I have had this fascination with the Epic of Gilgamesh for a long time. I love the fact that perhaps the oldest story known to mankind is about friendship. Theodore Ziolkowski in Berfrois:
I have long been interested in the reasons for the fascination with figures and works from antiquity among twentieth-century writers, artists, musicians, and their publics. By this I do not mean the scholarly interest in antiquity that motivates classicists, archaeologists, art historians and others moved by a professional commitment to gain further understanding of past cultures. What intrigues me, rather, are the insights into our own contemporary culture that the popular reception of antiquity provides: a topic that I have pursued in several earlier books. In Virgil and the Moderns (1993), for instance, I found that it was the sense of crisis produced by World War I and intensified by the chaotic social and political upheavals of the 1920s and 1930s that sent many writers and their readers back to the past in search of patterns of order and stability, as well as models of personal ethics — precisely the qualities that they thought to find in Virgil’s life and works.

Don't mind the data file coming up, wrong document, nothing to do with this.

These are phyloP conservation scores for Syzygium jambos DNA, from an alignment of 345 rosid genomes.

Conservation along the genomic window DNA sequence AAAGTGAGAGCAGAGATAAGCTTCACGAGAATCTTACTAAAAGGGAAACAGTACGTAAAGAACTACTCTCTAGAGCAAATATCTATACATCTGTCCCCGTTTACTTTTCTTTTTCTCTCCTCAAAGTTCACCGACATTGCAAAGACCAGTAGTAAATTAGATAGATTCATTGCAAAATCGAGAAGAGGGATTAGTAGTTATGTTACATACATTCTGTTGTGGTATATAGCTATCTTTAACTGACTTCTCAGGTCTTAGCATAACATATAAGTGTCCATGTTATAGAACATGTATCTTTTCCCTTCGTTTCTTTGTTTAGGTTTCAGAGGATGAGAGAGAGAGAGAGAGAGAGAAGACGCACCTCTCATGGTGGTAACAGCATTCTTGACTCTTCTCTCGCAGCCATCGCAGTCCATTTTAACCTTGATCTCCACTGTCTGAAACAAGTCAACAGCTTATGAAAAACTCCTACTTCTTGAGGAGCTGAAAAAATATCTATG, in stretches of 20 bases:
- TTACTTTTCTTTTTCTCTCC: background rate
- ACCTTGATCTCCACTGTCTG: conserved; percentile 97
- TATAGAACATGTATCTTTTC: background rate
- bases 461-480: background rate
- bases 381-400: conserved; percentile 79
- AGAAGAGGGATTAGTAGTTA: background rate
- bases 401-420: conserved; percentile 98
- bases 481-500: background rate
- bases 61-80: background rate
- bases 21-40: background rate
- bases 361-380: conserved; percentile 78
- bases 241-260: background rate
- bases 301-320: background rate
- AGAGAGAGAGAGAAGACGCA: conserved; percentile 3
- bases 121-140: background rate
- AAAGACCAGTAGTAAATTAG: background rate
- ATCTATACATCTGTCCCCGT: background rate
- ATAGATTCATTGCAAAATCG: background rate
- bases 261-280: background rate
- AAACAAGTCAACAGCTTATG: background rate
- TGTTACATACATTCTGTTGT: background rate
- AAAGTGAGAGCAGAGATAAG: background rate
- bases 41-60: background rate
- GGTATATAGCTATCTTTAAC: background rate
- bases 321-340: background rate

During those same years other writers, in search of transformative experiences through which to reconstruct their lives, turned to Ovid’s Metamorphoses; still others, during and after the Second World War, looked to the poet’s life for consolation in their own destiny as exiles (Ovid and the Moderns, 2005). During the 1930s, in turn, it was the horrors of fascism and the sense of defenseless oppression that attracted writers and many painters to the Cretan legend of the Minotaur, recently publicized by the excavations of Sir Arthur Evans in Knossos (Minos and the Moderns, 2008), for example, in the Paris cultural journal Minotaure (1933-1939).
It was a similar curiosity that moved me to seek an understanding of the reasons underlying the conspicuous recent obsession with Gilgamesh, which differed from the classical legends in several important senses.